Happy Jetting branding campaign for Jet Blue Airways, created by agency J. Walter Thompson, New York." />
"Subtle yet sophisticated" is the way Jayson Whitmore, creative director at the creative design/animation studio Royale, describes the company's dynamic typography and animation work on the clever new Happy Jetting branding campaign for Jet Blue Airways, created by agency J. Walter Thompson, New York.
"This spot--entitled simply Jetting--was all about achieving a harmonious combination between the live action and the typography," said Whitmore. "It needed to immediately draw viewer's attention to what Jet Blue is trying to communicate, which is the idea that they give you more.
"It was crucial the animation and live action work together in an impactful way. This was great creative experience for everyone involved and as a young company we're grateful to JWT for showing an enormous amount of trust in us by giving us the opportunity to be a part of this huge assignment for a new campaign."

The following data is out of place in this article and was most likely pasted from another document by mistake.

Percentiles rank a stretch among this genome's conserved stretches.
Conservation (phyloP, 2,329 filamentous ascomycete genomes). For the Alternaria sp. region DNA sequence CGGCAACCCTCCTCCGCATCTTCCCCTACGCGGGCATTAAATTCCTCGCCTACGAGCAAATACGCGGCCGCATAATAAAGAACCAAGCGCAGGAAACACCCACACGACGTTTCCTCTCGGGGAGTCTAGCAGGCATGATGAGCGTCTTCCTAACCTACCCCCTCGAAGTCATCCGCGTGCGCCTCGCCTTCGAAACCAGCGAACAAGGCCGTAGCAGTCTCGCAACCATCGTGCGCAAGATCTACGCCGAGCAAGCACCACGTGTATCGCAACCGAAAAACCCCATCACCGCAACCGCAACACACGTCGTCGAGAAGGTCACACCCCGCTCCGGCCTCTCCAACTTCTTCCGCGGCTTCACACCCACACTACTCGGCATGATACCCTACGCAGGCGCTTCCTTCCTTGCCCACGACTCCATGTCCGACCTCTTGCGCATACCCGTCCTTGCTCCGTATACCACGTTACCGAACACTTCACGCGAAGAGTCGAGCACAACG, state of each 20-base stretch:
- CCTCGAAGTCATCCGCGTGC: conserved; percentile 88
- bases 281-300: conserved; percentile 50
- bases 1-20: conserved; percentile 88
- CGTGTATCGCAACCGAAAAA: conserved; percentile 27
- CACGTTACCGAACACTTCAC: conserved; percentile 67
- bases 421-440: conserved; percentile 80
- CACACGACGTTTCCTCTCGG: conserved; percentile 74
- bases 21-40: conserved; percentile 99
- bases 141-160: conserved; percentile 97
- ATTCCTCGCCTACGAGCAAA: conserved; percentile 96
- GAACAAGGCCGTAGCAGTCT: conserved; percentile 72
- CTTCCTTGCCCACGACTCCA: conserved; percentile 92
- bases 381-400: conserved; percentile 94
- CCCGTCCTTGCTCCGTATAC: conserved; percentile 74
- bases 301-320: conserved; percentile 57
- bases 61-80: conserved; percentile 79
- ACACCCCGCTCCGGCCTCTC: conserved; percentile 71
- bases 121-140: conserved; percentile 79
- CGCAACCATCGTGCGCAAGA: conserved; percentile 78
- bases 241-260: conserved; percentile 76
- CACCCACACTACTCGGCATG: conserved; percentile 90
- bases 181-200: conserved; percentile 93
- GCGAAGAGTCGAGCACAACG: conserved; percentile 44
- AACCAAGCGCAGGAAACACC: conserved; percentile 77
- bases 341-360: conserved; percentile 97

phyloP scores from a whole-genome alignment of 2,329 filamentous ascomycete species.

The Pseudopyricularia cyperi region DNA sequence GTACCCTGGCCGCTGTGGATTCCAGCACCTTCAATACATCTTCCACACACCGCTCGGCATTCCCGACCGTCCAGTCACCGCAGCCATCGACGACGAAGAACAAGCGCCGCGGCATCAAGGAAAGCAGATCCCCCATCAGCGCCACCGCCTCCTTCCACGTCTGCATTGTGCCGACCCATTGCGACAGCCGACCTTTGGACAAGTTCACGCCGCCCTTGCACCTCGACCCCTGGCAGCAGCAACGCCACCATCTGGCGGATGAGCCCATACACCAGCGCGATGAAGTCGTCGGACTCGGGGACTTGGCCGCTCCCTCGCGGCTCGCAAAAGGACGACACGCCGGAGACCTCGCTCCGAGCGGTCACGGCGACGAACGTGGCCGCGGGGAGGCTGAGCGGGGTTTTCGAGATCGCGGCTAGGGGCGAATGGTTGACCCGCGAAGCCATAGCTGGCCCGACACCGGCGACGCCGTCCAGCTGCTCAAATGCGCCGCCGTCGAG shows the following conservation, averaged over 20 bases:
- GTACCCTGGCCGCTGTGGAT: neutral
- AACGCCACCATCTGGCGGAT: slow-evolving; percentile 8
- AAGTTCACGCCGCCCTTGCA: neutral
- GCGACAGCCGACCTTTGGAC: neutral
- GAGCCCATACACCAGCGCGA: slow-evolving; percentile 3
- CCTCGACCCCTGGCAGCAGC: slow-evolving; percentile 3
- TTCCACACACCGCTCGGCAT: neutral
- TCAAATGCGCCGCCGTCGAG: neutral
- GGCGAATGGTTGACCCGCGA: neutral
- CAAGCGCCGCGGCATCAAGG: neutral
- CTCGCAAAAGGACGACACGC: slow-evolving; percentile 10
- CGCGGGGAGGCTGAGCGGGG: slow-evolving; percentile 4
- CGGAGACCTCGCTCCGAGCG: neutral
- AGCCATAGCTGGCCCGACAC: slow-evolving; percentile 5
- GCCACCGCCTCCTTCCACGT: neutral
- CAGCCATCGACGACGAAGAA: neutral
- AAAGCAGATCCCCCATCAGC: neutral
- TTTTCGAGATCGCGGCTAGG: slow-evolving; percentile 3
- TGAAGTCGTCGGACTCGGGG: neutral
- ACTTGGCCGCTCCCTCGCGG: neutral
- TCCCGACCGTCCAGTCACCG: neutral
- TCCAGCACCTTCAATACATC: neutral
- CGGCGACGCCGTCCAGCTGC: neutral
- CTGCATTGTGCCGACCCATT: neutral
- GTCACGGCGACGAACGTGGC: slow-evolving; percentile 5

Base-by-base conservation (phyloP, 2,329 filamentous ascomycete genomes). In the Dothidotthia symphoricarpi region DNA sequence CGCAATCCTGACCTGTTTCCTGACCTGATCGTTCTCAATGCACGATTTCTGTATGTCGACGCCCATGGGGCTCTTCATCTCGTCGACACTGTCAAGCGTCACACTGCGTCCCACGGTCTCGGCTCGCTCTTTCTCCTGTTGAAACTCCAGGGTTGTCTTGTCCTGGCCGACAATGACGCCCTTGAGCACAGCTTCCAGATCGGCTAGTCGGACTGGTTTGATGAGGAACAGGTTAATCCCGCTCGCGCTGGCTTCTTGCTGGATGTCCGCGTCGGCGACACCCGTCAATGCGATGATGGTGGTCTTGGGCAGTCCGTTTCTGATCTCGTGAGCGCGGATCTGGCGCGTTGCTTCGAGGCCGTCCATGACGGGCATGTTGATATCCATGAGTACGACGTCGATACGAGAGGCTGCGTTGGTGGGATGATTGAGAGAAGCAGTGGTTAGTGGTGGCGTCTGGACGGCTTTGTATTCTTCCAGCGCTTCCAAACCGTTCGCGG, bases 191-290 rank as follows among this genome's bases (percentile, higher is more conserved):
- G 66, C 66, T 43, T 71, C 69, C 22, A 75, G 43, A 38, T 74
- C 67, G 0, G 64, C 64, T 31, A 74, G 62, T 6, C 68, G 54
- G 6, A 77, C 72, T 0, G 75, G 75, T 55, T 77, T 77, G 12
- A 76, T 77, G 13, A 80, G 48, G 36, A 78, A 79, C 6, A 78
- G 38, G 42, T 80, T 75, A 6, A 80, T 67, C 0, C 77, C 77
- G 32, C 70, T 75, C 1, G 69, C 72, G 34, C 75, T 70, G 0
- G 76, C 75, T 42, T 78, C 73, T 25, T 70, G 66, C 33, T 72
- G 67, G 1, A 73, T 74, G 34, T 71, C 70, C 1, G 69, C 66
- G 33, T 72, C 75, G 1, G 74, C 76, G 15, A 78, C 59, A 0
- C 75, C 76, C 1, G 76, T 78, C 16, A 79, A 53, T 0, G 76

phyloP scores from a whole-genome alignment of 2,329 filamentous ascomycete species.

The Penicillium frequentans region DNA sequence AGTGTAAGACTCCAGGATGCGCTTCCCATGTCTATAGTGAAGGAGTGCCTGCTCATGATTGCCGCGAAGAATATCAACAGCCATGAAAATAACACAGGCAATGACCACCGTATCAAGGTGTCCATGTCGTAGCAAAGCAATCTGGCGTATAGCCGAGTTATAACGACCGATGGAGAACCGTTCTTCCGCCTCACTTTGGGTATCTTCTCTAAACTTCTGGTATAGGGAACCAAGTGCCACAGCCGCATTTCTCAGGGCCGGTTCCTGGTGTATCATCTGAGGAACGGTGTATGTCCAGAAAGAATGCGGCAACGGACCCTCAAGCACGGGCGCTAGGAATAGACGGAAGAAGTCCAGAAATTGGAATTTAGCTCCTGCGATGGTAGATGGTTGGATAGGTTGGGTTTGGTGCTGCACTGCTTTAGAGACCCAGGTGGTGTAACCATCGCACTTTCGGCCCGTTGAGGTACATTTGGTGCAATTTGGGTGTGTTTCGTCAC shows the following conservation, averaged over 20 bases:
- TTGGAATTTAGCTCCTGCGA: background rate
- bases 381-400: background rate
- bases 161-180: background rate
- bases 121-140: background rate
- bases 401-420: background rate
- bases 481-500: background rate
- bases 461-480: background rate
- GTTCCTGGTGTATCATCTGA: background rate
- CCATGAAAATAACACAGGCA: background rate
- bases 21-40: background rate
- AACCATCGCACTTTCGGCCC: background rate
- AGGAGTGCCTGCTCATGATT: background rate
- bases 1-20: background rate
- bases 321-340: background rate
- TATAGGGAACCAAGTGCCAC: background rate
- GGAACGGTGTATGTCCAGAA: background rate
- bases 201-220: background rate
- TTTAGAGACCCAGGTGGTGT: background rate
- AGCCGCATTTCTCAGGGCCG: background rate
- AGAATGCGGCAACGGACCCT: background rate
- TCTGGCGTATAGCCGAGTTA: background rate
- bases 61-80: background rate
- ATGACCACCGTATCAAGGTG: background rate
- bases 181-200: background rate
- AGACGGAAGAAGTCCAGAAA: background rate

Set to the apt ELO classic Mr. Blue Sky, the spot begins with a swirl of 3D animated blue-hued clouds, sky and lines while the sound of the pilot says, "welcome aboard folks and we'd like thank you for not flying and choosing to jet with Jet Blue."
From there we're greeted with fourteen cleverly constructed vignettes that blend live action and Royale's typography and 3D animation to highlight the differences between merely flying and jetting. For example, we see an underwater shot of a group kids swimming and kicking their feet freely while the graphics (always accompanied by a swirl of clouds and lines) read 'Jetting respects your knees' personal space'.
Another vignette humorously alludes to Jet Blue's leather seats with the words 'Jetting is decked out in leather' while the font recalls 70s heavy metal band album art, the visuals depict a Judas Priest-esque band posing in leather adorned glory. Yet another couples the words 'Jetting shows you some love' (complete with hand-drawn hearts) with a shot of a teenage girl signing the arm cast of a boy.
"We wanted to evoke a sense of movement in a playful way and yet not have it be too cartoon-ish," said Whitmore. "Often times extruded type can feel too cartoon-y, so we were careful to find the right balance. We wanted it to move and not be stagnant. It's like music, one thing can't overpower the other, any exaggerated movement would take away from what we were trying to communicate. The type and animation needed to be subtle yet sophisticated, and move in a way that was harmonious with he live action--achieving that that was the challenge."